I’ve written posts before about things I do and don’t take with me when I travel and have attempted to help people pack a little bit better. I never said though that I was a great packer because, well, I’m not. I’ve gotten better over time though and am not the horrible over packer that I used to be. But I’m not the image of the 1-bag, carry-on does it all kind of traveler either. I frankly don’t understand how those folks manage it. So I wanted to be real and show you all how I really pack when I travel, what I take and leave at home and why.
First, I almost always check my bags. I’ve tried everything, but I cannot survive a week or more with a carry-on only. I do think that some people have it easier. I’ve seen the clothes my female friends pack and they can roll up into the size of a golf ball. I’m 6’2” and none of my clothes condense easily. And if there’s a business casual event during the trip then I may as well opt for the 1920s style steamer trunk. That being said, if I’m just going on a non-formal sightseeing trip, there are some rules of thumb I try to follow.
Generic = good
Although I own a closetful of branded shirts featuring everything from school mascots to brand logos, I keep my travel wardrobe as generic as possible. Nowadays I usually travel with just a few plain, solid colored shirts that can be used almost anywhere. I made the mistake once of wearing a shirt featuring a baseball team on a trip and spent the entire time locked into sports discussions I didn’t want to have. I don’t even like sports, I got the t-shirt because it was comfortable and cheap. It was a lesson though to try to stay as inconspicuous as possible, to dress appropriately but not to wear anything that will call attention to oneself. Sure it’s a safety issue, but it’s also a convenience issue. I can wear these shirts just about anywhere, which is key when traveling.
The same goes for all of my other garments, from jeans to shoes. I make sure I look respectable but that nothing I take is too new or flashy. My partner and I were traveling in Morocco once and he wore a brand new pair of VERY bright Nikes. Apparently they were popular because every five minutes someone materialized from the shadows who 1) complimented them and then 2) tried to buy them. It was annoying, so from then on I made sure to wear shoes that look ok, but certainly aren’t the latest and greatest.
All praise the Ziploc bag
I swear this isn’t a commercial, although if the fine folks over at Ziploc want to throw me some cash I wouldn’t say no. But the truth is the simple and basic plastic Ziploc bag is one of the best things to happen to travelers since the roller bag. When packing my suitcase I use the larger gallon size bags to store my underwear and socks, and those same bags are perfect for then storing dirty clothes as you travel. They’re airtight, which means smells don’t linger in your luggage and they can compress, which makes packing your suitcase a lot easier. I am an ardent believer in the Ziploc bag and wouldn’t travel without them. My use for them though extends beyond underwear to just about all aspects of my packing experience.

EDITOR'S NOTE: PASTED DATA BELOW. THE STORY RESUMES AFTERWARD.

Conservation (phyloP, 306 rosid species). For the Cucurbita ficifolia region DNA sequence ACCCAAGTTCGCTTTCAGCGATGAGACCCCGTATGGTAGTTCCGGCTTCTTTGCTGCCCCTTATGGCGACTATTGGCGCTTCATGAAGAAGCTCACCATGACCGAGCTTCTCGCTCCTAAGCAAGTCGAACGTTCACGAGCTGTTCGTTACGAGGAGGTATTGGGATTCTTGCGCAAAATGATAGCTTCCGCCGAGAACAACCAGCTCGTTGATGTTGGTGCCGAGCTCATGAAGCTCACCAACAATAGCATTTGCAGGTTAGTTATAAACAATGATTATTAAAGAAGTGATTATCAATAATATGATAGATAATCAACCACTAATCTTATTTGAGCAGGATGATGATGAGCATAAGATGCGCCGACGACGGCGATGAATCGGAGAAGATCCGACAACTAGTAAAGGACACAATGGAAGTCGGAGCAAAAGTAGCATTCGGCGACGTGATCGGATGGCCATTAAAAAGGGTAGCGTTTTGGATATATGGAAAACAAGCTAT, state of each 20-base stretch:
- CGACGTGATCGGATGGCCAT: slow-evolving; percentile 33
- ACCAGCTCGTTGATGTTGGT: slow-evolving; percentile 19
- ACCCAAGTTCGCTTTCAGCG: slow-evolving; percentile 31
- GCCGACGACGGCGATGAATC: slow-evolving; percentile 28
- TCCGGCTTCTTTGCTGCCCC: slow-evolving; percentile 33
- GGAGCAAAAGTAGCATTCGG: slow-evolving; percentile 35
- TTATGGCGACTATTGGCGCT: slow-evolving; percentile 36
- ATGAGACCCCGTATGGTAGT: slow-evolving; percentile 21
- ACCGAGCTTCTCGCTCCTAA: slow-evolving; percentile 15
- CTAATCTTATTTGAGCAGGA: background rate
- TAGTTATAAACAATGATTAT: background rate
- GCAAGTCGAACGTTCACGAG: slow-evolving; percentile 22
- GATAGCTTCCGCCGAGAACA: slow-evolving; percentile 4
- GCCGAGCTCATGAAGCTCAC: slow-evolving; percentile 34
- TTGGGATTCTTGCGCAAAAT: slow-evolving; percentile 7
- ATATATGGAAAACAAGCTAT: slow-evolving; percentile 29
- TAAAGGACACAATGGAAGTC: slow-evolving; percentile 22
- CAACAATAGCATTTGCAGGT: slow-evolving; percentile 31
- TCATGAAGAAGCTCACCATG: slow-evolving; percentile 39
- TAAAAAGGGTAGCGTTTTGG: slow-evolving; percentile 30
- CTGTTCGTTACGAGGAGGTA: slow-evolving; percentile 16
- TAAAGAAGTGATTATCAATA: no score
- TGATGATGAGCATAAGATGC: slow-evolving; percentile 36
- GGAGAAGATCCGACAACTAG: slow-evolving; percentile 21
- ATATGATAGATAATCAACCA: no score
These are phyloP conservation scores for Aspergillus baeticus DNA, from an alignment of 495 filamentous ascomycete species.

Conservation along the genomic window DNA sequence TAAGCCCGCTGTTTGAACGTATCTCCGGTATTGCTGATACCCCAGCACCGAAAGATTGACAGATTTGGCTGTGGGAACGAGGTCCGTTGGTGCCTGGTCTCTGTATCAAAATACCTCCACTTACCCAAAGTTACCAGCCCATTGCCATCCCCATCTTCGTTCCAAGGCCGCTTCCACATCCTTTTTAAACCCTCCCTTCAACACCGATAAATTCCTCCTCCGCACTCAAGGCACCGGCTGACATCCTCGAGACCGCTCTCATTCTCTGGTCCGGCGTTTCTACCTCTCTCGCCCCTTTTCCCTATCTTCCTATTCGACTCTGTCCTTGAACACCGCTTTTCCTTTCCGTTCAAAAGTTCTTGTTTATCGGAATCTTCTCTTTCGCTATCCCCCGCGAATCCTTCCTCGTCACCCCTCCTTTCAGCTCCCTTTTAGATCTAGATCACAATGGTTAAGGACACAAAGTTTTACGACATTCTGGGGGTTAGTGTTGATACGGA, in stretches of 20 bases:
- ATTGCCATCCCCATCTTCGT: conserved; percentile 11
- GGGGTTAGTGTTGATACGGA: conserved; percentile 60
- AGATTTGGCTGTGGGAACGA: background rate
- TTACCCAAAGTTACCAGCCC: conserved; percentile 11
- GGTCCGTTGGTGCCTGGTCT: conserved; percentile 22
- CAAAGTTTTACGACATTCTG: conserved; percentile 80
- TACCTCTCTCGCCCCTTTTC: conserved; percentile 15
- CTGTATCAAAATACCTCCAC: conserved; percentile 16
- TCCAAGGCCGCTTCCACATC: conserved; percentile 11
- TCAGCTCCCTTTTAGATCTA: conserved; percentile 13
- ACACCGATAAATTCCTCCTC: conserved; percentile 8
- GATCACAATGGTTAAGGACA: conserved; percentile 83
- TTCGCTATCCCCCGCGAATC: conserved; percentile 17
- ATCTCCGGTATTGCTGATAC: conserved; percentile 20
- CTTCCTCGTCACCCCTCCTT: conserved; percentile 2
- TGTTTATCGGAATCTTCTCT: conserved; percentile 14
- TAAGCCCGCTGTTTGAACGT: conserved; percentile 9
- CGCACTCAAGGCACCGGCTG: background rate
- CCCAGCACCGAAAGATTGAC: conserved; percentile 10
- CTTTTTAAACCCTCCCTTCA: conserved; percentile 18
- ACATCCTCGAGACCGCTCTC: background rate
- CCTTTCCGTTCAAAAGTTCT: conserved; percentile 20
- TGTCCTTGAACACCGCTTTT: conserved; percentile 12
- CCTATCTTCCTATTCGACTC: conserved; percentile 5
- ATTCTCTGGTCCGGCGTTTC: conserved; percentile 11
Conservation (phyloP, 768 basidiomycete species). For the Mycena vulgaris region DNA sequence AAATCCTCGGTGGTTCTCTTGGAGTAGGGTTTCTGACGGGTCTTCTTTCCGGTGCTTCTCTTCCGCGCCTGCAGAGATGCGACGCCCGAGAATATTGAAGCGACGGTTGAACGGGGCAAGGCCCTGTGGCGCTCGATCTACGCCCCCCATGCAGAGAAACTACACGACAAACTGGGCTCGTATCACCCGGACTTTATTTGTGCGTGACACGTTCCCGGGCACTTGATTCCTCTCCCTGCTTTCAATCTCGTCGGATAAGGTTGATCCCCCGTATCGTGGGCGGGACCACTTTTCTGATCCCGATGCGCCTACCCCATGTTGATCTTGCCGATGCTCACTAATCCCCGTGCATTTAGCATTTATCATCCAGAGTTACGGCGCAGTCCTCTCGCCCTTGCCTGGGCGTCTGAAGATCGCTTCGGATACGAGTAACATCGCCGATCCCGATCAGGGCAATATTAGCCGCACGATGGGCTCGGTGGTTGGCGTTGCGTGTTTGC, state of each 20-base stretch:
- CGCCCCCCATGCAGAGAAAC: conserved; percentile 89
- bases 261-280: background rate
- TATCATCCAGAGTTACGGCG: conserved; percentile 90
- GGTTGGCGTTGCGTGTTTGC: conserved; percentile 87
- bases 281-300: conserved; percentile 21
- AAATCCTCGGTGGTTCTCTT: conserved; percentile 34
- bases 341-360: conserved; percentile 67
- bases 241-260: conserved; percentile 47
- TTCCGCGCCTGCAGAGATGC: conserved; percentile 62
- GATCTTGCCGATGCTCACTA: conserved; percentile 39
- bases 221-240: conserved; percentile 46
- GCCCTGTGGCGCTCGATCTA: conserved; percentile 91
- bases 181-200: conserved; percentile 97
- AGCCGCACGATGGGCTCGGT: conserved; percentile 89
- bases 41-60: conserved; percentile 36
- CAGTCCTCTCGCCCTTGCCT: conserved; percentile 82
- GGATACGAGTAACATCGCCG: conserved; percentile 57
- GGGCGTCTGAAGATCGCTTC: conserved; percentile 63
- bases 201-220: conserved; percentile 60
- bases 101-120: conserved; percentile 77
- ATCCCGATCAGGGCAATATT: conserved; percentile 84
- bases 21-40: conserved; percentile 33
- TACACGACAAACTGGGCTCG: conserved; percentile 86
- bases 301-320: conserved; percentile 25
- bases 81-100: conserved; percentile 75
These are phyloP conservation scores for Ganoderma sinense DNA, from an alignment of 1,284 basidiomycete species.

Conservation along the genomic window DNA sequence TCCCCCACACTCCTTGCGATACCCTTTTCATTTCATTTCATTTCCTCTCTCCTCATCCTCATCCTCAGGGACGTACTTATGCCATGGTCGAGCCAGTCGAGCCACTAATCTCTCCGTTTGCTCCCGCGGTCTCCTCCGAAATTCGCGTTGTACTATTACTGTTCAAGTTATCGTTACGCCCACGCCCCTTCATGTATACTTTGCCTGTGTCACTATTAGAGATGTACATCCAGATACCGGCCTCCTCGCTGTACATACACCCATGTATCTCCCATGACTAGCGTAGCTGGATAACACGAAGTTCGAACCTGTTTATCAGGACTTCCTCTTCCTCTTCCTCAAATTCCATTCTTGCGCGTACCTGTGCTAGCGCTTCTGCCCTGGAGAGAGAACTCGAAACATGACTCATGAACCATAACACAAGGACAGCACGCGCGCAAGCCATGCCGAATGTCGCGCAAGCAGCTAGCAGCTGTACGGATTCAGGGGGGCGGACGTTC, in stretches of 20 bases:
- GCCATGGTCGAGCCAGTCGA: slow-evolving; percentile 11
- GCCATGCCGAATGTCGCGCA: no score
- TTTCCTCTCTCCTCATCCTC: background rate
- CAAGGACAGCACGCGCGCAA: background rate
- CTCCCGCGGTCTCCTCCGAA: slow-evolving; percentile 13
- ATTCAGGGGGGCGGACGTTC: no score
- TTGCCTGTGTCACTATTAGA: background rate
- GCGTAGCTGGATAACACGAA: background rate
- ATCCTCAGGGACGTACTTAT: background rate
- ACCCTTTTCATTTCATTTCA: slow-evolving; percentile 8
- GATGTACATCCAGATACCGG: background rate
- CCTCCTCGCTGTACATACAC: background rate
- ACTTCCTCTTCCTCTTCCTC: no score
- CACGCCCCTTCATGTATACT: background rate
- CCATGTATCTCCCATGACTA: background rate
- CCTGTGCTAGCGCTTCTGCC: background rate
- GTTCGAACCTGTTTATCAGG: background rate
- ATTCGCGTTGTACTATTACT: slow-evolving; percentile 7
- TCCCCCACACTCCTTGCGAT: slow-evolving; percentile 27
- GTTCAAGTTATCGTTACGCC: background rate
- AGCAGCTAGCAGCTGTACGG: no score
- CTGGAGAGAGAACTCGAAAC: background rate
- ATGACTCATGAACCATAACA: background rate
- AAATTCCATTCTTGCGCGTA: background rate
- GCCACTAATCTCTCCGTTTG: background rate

I use them in my toiletries bag to keep liquids from leaking out and in my carry-on smaller Ziploc bags help me keep all of the compartments organized and clutter free. So if you aren’t using Ziploc bags when you travel, it’s time to start. Experiment on your next trip and you’ll see what I mean.
When it comes down to it, packing really isn’t all that difficult. We just tend to make it harder on ourselves than it needs to be; I know that I’m certainly guilty of that. We imagine impossible scenarios where we might potentially need every article of clothing we own and so we pack it, resulting in an assortment of bags that we don’t need and would make a Sherpa cringe.
Today, I only pack for the days that I am gone. Sounds basic, but in the old days I’d pack extra of everything, just in case. I’ve since realized that I never needed these just in case items and if it came down to it, I can always do laundry in a hotel sink or use their cleaning services. Everything else we take should fall into the same category of necessity. I only take a couple pairs of shoes; multi-taskers that can fit in anywhere from a cocktail party to a rock-climbing class. Toiletries are easy, just the basics with sunscreen thrown in if I’ll be outside a lot. No need to bring the medicine cabinet when all you really need is deodorant, toothbrush/paste and a few other items.
Now that we have the checked luggage under control, it’s time to tame the carry-on. I used to use a backpack to take on board planes, but I found that I just stuffed as much crap in there as I could, without organization or much thought really. When I bought a DSLR camera, I bought a new carry-on bag to accommodate it. It is split into a variety of compartments and most importantly, has very limited space. Why is this good? Because it forces me to bring only what I need. I’ve found it is easier to prepare for trips and in two years of using it, have never wanted for anything.
My carry-on bag includes:
- Big camera
- Little camera
- Go Pro camera
- Bag of cords
- Sunglasses/eye glasses case
- Travel power strip
- My medicine bag
- My long-flight bag
- An assortment of smaller stuff, from lotions to pens.
Wow, this seems like a lot now, but it’s not and it all fits snuggly into this awesome bag. Go find your own perfect carry-on bag, use it almost exclusively for travel and force yourself to be organized with it; you’d be surprised how much it improves the travel experience when you can actually find the things you packed.
So that’s about it. It’s basic really when you think about it, but for some reason (and I’m included) packing is a topic that confounds many. What’s important is to not overthink it and instead just be realistic about what you need and don’t need and plan accordingly.
What are your best packing tips?